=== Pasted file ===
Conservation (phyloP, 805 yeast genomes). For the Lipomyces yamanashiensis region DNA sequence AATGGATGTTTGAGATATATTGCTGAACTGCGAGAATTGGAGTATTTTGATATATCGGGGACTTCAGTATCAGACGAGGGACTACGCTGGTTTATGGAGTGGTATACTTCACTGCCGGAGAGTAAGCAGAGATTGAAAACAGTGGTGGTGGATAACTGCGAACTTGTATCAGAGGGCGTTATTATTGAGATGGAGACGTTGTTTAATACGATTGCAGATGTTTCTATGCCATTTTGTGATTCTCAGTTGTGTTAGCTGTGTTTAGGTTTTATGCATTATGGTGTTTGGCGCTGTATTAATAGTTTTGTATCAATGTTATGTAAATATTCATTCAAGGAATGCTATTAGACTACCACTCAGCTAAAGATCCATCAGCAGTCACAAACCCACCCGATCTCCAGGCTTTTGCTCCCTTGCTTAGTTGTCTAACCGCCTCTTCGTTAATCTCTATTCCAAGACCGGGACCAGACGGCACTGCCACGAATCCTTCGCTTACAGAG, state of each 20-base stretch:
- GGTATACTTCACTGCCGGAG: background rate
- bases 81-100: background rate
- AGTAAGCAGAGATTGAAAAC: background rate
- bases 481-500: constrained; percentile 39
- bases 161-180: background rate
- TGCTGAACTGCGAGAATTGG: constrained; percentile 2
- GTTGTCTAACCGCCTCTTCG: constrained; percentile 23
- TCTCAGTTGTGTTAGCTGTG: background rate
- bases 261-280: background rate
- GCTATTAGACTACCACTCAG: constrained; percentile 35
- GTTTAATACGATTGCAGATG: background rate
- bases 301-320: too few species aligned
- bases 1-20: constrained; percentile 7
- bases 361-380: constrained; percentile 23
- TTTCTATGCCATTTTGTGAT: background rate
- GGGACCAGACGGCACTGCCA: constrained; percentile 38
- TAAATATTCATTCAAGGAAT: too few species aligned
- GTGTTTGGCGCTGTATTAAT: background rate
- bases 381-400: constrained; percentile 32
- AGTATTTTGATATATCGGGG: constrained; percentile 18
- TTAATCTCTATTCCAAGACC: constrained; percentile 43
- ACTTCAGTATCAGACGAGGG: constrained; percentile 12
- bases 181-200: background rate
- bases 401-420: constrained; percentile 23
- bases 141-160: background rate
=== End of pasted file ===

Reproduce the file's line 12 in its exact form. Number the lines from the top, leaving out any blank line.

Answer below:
- GTTTAATACGATTGCAGATG: background rate